Luxury Livvy

The low-down on luxury hotel toiletries

Fancourt

Some people dismiss hotel toiletries as irrelevant – so long as there is something, what does it matter which type it is?

But I think the complimentary toiletries one finds in luxury hotels are very important – both to the hotel’s reputation and brand and to the discerning customer.

 

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What is important:

Size. Believe it or not, I once found a five star hotel that supplied a 20ml bottle of product instead of the usual 30ml size. It was a good brand – found in many a luxury hotel bathroom. But at that tiny size? A number cruncher somewhere in the hotel organisation had decided to scale down. To me it came across as cheap. If I were a paying guest, I’d not expect penny pinching at this level. It’s quite common for suites to have larger size containers of products – 50ml upwards – but they have to be a decent size to begin with in the entry level rooms.

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Ethnicity: If I’m staying in a hotel in France, I’d like French products. Most countries must have a best supplier of hotel amenities, so why use one from elsewhere? It gives a sense of place and I think that’s important.

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Home made/locally made:

Fancourt in South Africa had the best provision of toiletries I have ever seen – supplied in a pottery boat – and all made locally. (see first pic above)

Full marks to hotels, usually with a spa, where they make their own toiletry products. Examples include Gilpin Hotel in the Lake District and Mcely in Czech Republic. Mcely face and hand products are among the best I’ve tried.

Belmond in Sicily (both their hotels in Taormina) have local soap and a little tent card to explain it. The soap (and other toiletries such as bath salts) are kept in beautiful local pottery. These small touches make all the difference. For one thing, it takes away the corporate feel and also shows that someone cares.

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Dispenser: Some hotels have very large containers of product with dispensing pumps. These are obviously more eco-friendly, but the big downside is that some (foolish) guests think it’s OK to take them home. This sometimes results in large notices advising you of what will happen (you will be charged) if you slip these large, heavy items into your suitcase. If they have similar notices on the fluffy towelling robes, it can feel like your hotel room is a place full of rules, rather than a place of rest and relaxation.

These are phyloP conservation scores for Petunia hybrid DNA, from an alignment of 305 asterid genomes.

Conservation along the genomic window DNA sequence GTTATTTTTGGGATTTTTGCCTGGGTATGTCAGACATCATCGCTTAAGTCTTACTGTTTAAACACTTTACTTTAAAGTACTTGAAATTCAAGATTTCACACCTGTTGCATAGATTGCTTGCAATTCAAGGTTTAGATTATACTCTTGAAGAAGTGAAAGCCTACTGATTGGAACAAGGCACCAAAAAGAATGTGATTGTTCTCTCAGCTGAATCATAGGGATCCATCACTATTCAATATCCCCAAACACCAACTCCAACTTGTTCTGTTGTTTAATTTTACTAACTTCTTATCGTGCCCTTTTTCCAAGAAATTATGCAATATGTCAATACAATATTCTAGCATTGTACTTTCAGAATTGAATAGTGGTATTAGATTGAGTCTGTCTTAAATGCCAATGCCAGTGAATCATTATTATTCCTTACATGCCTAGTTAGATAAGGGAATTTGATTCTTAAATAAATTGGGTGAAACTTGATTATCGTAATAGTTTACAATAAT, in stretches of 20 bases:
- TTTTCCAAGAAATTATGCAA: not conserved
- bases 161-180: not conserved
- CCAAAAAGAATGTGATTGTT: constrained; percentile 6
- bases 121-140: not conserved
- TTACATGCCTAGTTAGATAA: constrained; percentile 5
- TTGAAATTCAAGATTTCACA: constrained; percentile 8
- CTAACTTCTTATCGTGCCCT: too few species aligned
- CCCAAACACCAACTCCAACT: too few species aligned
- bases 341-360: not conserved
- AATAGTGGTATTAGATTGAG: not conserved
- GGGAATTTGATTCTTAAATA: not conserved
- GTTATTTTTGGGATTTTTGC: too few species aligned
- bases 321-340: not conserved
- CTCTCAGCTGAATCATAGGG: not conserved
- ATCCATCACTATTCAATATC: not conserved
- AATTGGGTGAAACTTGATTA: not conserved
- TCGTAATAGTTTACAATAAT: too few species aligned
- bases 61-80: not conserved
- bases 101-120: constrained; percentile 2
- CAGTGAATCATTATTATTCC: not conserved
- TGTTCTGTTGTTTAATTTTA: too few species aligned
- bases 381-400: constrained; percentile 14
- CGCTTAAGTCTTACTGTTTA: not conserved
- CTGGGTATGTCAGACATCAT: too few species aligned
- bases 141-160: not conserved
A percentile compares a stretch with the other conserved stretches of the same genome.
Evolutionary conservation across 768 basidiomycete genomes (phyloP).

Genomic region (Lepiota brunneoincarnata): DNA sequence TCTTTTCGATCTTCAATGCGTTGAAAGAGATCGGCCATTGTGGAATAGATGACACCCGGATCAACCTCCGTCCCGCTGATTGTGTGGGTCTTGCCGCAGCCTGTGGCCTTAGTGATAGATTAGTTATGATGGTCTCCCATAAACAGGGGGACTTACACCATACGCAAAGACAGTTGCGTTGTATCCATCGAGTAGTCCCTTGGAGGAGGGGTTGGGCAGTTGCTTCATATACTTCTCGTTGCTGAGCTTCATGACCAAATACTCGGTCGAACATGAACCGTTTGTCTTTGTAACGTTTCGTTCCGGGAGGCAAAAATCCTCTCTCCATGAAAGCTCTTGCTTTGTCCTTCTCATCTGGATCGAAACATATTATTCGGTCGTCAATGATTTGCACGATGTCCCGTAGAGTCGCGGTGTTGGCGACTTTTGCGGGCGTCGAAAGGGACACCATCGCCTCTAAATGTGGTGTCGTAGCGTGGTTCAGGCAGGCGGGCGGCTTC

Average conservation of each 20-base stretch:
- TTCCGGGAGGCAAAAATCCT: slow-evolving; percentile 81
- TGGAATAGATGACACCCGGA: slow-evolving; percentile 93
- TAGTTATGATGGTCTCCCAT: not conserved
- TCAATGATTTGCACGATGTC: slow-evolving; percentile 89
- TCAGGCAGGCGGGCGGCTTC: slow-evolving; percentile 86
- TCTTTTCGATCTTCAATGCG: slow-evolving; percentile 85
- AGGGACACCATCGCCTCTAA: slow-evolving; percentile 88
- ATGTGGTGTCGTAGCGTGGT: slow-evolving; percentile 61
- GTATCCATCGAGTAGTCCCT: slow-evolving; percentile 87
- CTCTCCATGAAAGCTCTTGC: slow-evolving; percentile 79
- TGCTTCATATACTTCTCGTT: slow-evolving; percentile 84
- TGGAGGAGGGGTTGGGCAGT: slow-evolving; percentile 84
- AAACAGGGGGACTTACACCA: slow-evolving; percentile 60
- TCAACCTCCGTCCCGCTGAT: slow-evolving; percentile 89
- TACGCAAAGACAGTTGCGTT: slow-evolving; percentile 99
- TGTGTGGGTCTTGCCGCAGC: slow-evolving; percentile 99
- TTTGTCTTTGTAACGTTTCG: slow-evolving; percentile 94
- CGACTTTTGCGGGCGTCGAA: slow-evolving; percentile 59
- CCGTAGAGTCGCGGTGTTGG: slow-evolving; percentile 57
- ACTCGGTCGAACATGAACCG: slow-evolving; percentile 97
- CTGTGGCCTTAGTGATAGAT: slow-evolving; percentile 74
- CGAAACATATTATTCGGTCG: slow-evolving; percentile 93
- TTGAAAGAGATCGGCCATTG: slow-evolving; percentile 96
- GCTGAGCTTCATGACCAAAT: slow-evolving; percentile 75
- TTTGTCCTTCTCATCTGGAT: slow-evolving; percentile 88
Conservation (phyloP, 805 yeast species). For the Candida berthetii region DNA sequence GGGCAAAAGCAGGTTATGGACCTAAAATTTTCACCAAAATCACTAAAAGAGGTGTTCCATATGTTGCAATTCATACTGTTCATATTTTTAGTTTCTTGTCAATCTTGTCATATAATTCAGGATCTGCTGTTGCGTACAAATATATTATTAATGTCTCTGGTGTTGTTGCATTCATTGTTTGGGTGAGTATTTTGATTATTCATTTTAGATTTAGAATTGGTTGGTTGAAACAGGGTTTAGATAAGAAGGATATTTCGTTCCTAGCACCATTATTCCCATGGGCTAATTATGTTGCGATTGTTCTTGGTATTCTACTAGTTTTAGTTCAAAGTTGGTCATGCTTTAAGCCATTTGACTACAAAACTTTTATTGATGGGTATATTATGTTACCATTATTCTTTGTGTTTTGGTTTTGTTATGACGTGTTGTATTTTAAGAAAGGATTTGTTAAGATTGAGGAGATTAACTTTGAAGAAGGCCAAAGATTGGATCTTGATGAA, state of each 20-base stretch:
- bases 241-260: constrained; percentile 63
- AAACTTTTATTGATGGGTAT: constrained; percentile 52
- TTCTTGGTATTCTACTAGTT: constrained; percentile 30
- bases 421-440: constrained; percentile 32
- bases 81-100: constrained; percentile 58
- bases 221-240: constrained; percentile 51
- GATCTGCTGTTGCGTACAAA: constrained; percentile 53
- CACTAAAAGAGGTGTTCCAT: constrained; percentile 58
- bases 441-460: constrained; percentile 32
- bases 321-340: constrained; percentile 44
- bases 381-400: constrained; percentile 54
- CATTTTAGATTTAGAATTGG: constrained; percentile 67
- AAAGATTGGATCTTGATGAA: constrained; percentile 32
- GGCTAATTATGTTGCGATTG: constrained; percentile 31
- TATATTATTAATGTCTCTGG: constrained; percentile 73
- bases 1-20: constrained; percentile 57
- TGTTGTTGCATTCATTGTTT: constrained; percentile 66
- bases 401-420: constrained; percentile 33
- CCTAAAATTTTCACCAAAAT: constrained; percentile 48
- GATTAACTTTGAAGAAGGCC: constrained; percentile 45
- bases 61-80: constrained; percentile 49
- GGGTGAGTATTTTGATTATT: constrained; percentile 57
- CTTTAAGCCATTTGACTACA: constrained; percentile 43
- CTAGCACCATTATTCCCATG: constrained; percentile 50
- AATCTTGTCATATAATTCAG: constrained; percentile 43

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Scent: Some hotel toiletry brands are notoriously strongly scented. Although they are promoted as ‘designer’ they can come across as a bit tacky.

No woman wants a body cream so strong smelling, it masks her own chosen fragrance.

So scents need to be subtle.

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Quality: This goes without saying. Body cream should be easily absorbed and not sticky; hair shampoo should foam and shower product should have a pleasant, clean unisex scent but also foam a little and do its job of cleaning.

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Differentiating: The shower is no place to be reading labels. If you wear glasses, it’s impossible to tell whether you have shampoo, hair conditioner or shower wash in your hand. Subtle colour coding works well. Or just use really large print to state what’s in the bottle.

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All the products pictured have been found in the 500 or so hotels I have visited since 2014 and all meet with my approval.

What do you think?  Do you care which products are used? Please post your comments below.

 

 

2 thoughts on “The low-down on luxury hotel toiletries

  1. olivia Post author

    They are there for you to use, so logically, if you don’t use them all, you can take them. As I mention in my piece, if there are large decanters of hand pumped toiletries on offer, they are clearly not to be taken, but the small ones are fair play, in my opinion.

    ‘Complimentary’ items first appeared in hotels in the 1960s, I’m told. the idea was to stop guests taking other larger items such as towels. The idea is that if a guest has been given something ‘free’ they will be less minded to help themselves to other things. It moved on from pencils, combs and notepads to bathroom toiletries.

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